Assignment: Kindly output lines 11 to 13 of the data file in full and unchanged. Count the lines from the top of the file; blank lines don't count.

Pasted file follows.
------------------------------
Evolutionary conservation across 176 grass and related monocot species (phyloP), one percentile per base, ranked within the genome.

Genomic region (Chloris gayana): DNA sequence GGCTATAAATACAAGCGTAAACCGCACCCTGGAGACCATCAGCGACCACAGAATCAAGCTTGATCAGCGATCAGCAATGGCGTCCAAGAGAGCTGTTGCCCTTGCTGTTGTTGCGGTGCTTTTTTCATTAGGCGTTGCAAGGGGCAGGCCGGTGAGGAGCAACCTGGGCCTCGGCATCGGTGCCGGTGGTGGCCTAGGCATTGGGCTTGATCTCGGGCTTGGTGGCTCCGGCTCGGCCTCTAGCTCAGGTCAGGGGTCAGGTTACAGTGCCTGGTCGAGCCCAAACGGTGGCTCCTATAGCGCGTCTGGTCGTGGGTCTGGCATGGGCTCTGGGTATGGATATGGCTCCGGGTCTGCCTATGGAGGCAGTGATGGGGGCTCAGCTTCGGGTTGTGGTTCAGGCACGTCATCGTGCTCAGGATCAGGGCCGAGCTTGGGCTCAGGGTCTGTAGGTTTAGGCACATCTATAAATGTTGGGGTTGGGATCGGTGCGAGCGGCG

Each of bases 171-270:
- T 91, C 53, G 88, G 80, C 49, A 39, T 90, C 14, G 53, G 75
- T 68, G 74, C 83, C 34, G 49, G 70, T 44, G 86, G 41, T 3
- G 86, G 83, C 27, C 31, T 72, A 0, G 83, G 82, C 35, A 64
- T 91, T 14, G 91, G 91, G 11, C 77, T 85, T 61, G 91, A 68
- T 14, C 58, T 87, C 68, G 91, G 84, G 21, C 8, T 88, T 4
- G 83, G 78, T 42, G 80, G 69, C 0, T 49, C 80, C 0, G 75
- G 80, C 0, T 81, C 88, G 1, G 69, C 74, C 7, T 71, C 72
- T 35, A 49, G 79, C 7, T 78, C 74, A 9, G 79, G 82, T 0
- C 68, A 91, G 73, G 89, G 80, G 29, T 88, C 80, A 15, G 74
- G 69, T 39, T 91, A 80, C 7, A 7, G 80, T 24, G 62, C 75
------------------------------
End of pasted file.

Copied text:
- T 35, A 49, G 79, C 7, T 78, C 74, A 9, G 79, G 82, T 0
- C 68, A 91, G 73, G 89, G 80, G 29, T 88, C 80, A 15, G 74
- G 69, T 39, T 91, A 80, C 7, A 7, G 80, T 24, G 62, C 75